Poison Ivy & the Gem that is Jewelweed

Wild food forager Paul Tappenden fills us in on his poison ivy protocol and the joys of jewelweed…

A couple of years ago, I was out in my backyard doing a bit of cleaning up, without wearing gloves (not a wise decision).  However, I wasn’t bothered when I brushed against the Stinging Nettles, as they are my pals and I quite welcome their stings.  But then, I inadvertently brushed up against a sprig of poison ivy that was waiting in hiding.

Scratches from rose thorns don’t bother me much. Even the occasional bruise or abrasion doesn’t faze me. But brushing up against that Toxicodendron radicans makes me very nervous, and had me seeking out the antidote, without which, I am likely to develop a nasty, angry patch of itchy bumps, sores and blisters.  If I don’t treat them, they will stick around for a month or more.

Luckily, I have a poison ivy salve, made from Plantain and Yarrow, which works really well in clearing it up. Then again, I’d sooner not have to deal with it in the first place. That’s why I turn to my old pal, Jewelweed (Impatiens capensis), or occasionally, Pale Jewelweed, (I. pallida). I take the juicy stems and rub them thoroughly on the area I think has come in contact with poison ivy oils and it prevents the rash from developing.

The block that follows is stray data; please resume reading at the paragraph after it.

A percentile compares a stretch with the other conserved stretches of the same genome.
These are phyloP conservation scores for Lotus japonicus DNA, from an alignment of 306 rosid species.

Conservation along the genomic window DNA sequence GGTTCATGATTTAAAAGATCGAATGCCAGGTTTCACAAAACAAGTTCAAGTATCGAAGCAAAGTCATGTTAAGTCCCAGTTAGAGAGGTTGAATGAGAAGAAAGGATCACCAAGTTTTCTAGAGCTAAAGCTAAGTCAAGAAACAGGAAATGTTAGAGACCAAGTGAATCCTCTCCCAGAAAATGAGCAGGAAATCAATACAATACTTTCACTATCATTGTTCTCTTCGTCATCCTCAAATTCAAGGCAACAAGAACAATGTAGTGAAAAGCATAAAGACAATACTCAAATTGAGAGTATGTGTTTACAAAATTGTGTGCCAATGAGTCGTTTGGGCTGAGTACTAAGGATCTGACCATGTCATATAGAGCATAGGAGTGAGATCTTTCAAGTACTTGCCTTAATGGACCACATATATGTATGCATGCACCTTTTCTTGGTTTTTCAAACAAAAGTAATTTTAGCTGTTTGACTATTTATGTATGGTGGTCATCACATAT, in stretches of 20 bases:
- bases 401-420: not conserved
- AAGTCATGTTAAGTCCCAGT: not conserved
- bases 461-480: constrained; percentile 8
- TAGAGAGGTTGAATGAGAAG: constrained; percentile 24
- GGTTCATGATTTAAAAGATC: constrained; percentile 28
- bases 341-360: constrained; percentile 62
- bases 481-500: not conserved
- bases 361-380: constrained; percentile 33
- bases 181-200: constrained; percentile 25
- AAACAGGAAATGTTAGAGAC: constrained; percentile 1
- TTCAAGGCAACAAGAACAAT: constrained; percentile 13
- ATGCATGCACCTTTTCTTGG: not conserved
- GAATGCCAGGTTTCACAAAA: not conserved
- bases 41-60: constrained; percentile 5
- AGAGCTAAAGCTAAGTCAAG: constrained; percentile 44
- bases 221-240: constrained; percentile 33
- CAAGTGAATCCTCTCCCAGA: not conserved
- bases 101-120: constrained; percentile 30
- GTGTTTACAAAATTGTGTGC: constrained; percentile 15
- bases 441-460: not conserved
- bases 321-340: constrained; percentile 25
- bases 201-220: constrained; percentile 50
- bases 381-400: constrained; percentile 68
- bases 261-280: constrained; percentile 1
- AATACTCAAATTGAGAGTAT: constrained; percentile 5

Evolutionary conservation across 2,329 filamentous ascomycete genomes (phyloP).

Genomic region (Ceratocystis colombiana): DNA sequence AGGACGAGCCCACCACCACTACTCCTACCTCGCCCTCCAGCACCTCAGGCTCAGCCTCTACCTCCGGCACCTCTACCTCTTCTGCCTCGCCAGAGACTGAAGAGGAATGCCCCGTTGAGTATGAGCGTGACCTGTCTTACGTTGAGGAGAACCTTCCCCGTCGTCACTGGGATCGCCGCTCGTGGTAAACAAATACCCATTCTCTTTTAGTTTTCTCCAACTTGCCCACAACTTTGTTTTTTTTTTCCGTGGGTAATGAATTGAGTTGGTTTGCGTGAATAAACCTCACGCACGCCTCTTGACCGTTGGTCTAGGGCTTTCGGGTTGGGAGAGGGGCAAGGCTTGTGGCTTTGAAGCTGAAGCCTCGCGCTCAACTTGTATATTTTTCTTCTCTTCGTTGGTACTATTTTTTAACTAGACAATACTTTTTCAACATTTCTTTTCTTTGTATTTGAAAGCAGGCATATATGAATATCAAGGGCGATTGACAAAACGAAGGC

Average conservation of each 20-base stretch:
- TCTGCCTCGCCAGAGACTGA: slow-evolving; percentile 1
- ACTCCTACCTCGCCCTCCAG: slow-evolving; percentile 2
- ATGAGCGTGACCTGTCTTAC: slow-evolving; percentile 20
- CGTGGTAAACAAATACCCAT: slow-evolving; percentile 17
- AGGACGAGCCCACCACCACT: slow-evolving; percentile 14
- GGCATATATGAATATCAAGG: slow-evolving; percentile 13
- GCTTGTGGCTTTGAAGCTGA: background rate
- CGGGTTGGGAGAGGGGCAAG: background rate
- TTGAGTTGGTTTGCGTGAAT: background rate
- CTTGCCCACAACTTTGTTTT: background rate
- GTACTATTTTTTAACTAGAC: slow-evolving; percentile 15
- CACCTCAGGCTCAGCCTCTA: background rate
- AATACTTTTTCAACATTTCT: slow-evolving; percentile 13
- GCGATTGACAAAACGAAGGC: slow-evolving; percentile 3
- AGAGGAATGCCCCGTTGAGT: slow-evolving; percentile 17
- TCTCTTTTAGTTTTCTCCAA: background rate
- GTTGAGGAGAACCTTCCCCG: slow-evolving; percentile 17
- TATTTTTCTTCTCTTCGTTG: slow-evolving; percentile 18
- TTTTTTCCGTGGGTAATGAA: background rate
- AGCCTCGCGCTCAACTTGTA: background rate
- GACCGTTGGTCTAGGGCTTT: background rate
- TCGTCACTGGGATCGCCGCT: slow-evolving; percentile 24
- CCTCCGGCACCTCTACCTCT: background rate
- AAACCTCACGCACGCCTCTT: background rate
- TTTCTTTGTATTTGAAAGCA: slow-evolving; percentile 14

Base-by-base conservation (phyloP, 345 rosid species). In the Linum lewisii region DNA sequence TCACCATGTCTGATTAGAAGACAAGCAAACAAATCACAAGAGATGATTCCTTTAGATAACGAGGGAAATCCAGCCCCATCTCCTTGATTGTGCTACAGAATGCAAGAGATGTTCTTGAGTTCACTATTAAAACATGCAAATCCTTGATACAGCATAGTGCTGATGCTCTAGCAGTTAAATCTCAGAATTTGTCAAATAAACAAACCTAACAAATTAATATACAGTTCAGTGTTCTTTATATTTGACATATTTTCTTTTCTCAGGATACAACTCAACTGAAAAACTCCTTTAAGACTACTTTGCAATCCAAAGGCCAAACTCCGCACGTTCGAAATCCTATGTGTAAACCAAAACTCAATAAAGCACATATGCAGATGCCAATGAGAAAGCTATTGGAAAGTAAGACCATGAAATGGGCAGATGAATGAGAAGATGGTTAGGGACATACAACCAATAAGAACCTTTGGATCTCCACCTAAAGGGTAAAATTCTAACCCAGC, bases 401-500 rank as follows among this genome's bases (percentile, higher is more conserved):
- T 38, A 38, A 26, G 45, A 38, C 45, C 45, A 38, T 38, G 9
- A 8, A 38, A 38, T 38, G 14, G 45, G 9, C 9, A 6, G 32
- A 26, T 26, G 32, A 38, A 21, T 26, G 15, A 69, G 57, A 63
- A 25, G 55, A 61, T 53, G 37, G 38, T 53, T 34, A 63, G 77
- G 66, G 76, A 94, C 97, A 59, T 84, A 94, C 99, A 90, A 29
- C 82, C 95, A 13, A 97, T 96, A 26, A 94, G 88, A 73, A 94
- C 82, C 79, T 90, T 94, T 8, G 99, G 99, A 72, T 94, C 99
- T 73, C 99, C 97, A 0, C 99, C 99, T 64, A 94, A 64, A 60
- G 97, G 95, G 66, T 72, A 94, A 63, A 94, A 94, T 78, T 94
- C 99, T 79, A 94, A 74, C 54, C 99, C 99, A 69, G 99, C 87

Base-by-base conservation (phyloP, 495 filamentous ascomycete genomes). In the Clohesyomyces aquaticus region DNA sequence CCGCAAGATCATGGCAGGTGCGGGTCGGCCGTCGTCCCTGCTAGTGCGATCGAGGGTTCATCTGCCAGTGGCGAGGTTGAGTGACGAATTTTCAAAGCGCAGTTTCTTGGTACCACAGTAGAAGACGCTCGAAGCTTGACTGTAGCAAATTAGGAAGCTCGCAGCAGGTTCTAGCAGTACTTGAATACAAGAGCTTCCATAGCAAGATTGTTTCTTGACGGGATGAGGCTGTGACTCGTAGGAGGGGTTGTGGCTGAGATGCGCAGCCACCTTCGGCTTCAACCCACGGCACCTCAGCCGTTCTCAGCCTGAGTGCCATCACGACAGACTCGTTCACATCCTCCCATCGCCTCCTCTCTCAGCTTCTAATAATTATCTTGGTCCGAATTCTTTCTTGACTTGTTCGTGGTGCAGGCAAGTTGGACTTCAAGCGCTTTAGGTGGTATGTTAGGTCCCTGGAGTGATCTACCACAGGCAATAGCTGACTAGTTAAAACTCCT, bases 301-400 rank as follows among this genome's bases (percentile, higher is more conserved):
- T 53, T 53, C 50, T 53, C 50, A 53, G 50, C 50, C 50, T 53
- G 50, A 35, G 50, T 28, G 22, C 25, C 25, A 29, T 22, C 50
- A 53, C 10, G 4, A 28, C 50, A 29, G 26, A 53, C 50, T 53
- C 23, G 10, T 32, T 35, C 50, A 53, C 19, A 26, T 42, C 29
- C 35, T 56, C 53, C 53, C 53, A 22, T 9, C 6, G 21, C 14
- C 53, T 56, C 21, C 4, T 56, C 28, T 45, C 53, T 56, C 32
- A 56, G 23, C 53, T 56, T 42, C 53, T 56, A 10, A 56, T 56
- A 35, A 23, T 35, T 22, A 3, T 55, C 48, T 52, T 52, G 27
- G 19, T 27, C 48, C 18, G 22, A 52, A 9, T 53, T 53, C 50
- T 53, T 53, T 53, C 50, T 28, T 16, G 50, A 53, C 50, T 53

Well, I hadn’t seen Poison Ivy in my yard for years, so this sneaky little sprig, got me by surprise. As fate would have it, there wasn’t a leaf of Jewelweed growing within half a mile of my house. What was I going to do? The solution hit me almost immediately. I spent the next 20 minutes cleaning out my freezer drawer, which gave me the chance to rearrange it and dig out some old forgotten items (many of which wound up in the recycling bucket). Now, I was able to organize what was left, with room to spare.

I guess you may be wondering what this all has to do with poison ivy. Well, while cleaning the drawer, I was able to retrieve a small freezer bag containing several dark green ice cubes. These were what I was looking for. I had found my much-treasured Jewelweed cubes. They shone with inner and outer radiance, as if to say, “We are here to rescue you.” And I knew that they would keep their promise.

I rubbed any area that I thought might have been exposed with the ice, paying special attention to the areas between my fingers.  Most of the ice cube was still intact after that, so I put it back into the bag and returned it to the freezer. It should last a very long time at this rate.

Every year, at The Nature Place, I make sure to show the campers how to recognize Poison Ivy and Jewelweed and teach them how to protect themselves in case of exposure to the former. Even the most susceptible campers can be kept safe from Poison Ivy rash.

Frog’s Milk in Springtime

Storyteller Chuck Stead brings us a spring tale of milkweed and monarchs for this month of April.